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Tuesday, 11 January 2011
Noblesse oblige, or, heroism as we in the West account it

In dar al Islam, power, if one has it , seems generally to be seen as there to be used to the max for the personal advantage of the possessor...and the weak go to the wall.  In free Western societies, on the other hand, noblesse obliges, and those with power - in this case seniority and strength - may well choose not to push to the head of the queue.  And instead of flinging their weight around they will use their strength to serve and save.

Two stories of the courage and love of elder brothers, from the Queensland floods.

First, in the main streets of Toowoomba, suddenly a death trap.

'Teen gives life to save brother'.

'Toowoomba boy Jordan Rice, 13, has been remembered as a hero after he let his younger brother be rescued first, seconds before he and his mother Donna were swept to their deaths in the CBD...

'Donna Rice's partner of 28 years, John Tyson, yesterday told The Chronicle how his beloved partner and their son perished.

'Ms Rice, and sons Jordan, 13, and Blake, 10, were driving at the intersection of James and Kitchener Streets about 2 pm on Monday when they drove through water which at the time was only up to their car wheels.  However, their car engine stopped, and Ms Rice called triple zero for help.  She was unable to call anyone else as she had no phone credit.

'The triple zero operator told the family to stay put and they were forced to climb onto the roof of their car after the floodwater rose rapidly.

'Mr Tyson said no help came and bystanders watching the family did not offer help.

"All these people were just standing around until an old scrawny guy (here is the other hero of the piece ; note, it was an 'old scrawny guy' , just as it was two old guys who jumped Congresswoman Gifford's attacker - heroes come in unlikely shapes and ages - CM) grabbed a bit of rope, wrapped it around himself, and jumped in," Mr Tyson said.  

'Jordan can't swim and is terrified of water.  

"But when the man went to rescue him, he said, 'save my brother first'". 

That is: the 13 year old elder brother thought first not of himself but of his little brother. - CM.

'Mr Tyson said the man rescued Blake and tried to tie the rope around Jordan and Ms Rice but it broke.  They were swept downstream.  The pair was briefly able to hang onto a tree, but was overcome by the force of raging floodwaters.

'Mr Tyson wept as he told of his son's bravery, when he knew how terrifying their last moments were.  "I can only imagine what was going on inside to give up his life and save his brother, even though he was petrified of water", he said.  "He is our little hero"...

'Mr Tyson and Ms Rice, 43, have four sons together - Christ, Kyle, Jordan, and Blake.

'He (Mr Tyson) wished to thank the Good Samaritan who came to his family's help and rescued their son Blake.

'The family had just picked up Jordan's high school uniforms that morning as he was due to start Year 8'".

There were two men,   as we of the free West define manhood, in the street that day; the 'scrawny old guy' with a bit of rope, risking his life entering wild water to save strangers in peril - and the terrified 13 year old, whose first thought was not for himself but for the safety of his little brother.

My second story is that of a big brother and his younger sister.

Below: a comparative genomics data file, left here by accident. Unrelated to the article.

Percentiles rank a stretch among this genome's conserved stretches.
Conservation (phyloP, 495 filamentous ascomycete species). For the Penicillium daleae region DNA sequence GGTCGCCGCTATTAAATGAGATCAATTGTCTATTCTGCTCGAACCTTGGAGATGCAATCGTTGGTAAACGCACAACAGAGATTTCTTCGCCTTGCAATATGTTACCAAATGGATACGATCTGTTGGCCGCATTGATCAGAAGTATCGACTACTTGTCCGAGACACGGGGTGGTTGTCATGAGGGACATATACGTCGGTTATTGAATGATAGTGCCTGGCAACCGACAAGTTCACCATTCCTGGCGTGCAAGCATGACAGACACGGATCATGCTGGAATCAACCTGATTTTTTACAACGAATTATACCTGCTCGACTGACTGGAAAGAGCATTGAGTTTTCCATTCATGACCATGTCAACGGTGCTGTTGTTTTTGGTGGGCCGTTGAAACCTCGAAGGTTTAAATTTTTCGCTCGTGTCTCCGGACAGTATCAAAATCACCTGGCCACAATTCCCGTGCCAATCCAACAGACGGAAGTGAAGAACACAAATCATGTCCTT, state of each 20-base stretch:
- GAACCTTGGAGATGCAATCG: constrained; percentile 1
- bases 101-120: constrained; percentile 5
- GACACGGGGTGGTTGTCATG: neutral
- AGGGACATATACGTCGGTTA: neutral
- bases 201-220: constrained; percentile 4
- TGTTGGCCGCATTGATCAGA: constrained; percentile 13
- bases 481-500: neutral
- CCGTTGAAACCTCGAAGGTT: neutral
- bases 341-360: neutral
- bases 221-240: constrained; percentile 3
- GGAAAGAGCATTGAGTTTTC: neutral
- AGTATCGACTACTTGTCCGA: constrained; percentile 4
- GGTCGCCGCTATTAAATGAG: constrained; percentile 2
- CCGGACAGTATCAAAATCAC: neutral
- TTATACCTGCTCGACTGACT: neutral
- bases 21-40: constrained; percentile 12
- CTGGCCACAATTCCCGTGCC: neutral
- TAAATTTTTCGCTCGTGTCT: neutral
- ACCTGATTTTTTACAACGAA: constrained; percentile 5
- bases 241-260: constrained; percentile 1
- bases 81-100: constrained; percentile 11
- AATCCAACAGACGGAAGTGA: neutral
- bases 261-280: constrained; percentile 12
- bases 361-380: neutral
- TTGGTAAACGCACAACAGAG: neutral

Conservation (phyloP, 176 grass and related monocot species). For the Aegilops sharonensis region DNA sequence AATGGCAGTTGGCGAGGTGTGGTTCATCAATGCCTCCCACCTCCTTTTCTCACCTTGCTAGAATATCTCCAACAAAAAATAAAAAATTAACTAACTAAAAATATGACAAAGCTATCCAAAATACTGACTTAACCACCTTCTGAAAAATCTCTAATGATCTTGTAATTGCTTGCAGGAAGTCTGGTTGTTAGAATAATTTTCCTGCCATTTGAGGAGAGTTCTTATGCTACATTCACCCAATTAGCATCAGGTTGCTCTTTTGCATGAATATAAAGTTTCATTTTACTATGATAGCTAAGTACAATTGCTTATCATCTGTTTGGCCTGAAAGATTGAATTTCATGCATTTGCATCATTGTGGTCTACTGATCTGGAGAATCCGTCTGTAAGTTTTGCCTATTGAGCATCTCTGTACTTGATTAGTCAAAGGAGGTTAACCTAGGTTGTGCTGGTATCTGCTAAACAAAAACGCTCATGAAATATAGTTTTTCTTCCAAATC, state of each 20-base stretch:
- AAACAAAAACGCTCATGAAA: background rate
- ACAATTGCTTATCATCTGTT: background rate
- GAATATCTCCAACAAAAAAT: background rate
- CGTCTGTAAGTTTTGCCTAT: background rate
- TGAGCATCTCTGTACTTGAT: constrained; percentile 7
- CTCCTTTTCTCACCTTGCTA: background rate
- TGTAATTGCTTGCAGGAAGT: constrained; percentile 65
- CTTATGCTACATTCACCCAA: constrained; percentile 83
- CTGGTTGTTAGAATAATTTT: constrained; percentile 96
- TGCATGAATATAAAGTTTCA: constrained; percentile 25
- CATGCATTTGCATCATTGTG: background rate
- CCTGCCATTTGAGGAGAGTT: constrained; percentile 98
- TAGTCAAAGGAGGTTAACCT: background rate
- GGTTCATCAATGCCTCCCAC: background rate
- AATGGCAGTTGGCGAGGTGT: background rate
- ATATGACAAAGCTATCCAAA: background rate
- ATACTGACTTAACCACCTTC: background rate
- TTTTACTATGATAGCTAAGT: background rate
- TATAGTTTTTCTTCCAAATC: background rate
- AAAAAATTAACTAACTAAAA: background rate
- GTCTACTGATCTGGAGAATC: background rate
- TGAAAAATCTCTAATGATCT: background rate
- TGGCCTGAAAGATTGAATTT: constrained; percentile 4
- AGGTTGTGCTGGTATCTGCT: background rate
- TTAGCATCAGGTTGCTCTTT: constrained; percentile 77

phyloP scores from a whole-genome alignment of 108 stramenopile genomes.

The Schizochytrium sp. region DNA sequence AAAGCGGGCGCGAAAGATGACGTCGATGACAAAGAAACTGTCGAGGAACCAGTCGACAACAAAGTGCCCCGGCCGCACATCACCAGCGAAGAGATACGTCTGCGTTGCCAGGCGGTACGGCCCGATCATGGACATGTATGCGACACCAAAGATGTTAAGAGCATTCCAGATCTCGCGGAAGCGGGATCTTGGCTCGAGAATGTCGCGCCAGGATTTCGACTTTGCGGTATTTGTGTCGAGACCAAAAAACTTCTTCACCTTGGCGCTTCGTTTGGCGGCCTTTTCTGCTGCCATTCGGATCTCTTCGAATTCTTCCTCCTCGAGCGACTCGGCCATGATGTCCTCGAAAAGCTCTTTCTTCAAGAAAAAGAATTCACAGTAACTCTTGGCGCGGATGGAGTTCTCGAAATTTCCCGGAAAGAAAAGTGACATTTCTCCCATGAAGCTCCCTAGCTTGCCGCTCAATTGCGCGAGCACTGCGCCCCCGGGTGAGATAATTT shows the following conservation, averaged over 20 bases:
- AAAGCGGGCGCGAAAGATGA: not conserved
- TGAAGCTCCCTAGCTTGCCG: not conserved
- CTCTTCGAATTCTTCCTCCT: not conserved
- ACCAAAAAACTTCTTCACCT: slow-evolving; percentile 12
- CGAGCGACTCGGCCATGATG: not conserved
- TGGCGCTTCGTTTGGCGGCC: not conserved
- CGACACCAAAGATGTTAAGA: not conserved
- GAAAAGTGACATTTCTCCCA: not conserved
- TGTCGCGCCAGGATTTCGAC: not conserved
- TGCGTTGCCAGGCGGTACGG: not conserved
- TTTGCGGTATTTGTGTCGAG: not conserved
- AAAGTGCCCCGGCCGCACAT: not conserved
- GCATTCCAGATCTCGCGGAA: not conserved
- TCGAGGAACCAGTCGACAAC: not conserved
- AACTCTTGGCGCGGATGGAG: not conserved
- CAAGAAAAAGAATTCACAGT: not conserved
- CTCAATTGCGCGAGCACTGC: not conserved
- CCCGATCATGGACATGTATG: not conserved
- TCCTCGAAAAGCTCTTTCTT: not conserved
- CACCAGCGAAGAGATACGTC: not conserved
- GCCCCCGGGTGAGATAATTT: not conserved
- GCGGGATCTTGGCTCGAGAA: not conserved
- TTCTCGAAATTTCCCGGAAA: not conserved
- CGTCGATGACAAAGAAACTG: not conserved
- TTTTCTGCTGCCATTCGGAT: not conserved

'A growing list of lost souls' (these being the people killed in the terrible flash floods in Toowoomba and Grantham on 11 January - CM).

'Two teenagers huddled in the ceiling of their home after their parents were swept to their death by a wall of water...

'Sarah Norman yesterday told how her brother Sam, 20, punched a hole in the laundry ceiling and pushed their sister Victoria, 15, to safety, after water started flooding the home at midday on Monday.

"He went back to get Mum and Dad, but they had just gone," Ms Norman said. "Victoria heard Mum scream".

'Mr Matthews and his wife had been about to join their children when Mrs Matthews got trapped in the kitchen by a fridge that floated across a doorway.  As Mr Matthews went back for his wife a wall collapsed and both were swept away by floodwaters.

'Family friend Jim Hitchener said Sam and Victoria spent an hour in the ceiling, as trees crashed into the house and a "river of water" ran through the home, almost reaching the ceiling.

'He said Sam then punched a hole through the roof, and when the waters subsided, he dragged Victoria to higher ground, and they crossed a creek to reach his sister Sarah's home...".

Twenty years old, in a desperate situation, he used his strength and wits to save not only himself but his little sister.  

These are the kinds of young men - and old men, too, like the scrawny old guy with the rope - that we still have in the lands of the non-Muslims; and more of them, one hopes, than anyone guesses. 


Posted on 01/11/2011 7:59 PM by Christina McIntosh
12 Jan 2011
Send an emailLugo

And this father probably gave his life for his wife and child:

Hunt continues for father last seen waiting for rescue on his car roof in raging Australian floods

By Daily Mail Reporter

Last updated at 4:04 PM on 12th January 2011

Wife and son, 9, plucked to safety but no sign of James Perry when rescue helicopter returned

The father last seen clinging to the roof of his 4x4 vehicle in the Queensland flood has been identified as prominent horse racing personality James Perry.

Pictures of Perry perched on the roof of his car with his wife and nine-year-old son in the midst of a deluge in the town of Grantham were broadcast around the world.

Perry's wife and son were plucked to safety first, but when the rescue helicopter returned for him there was no sign of Perry, 39, or the 4x4.

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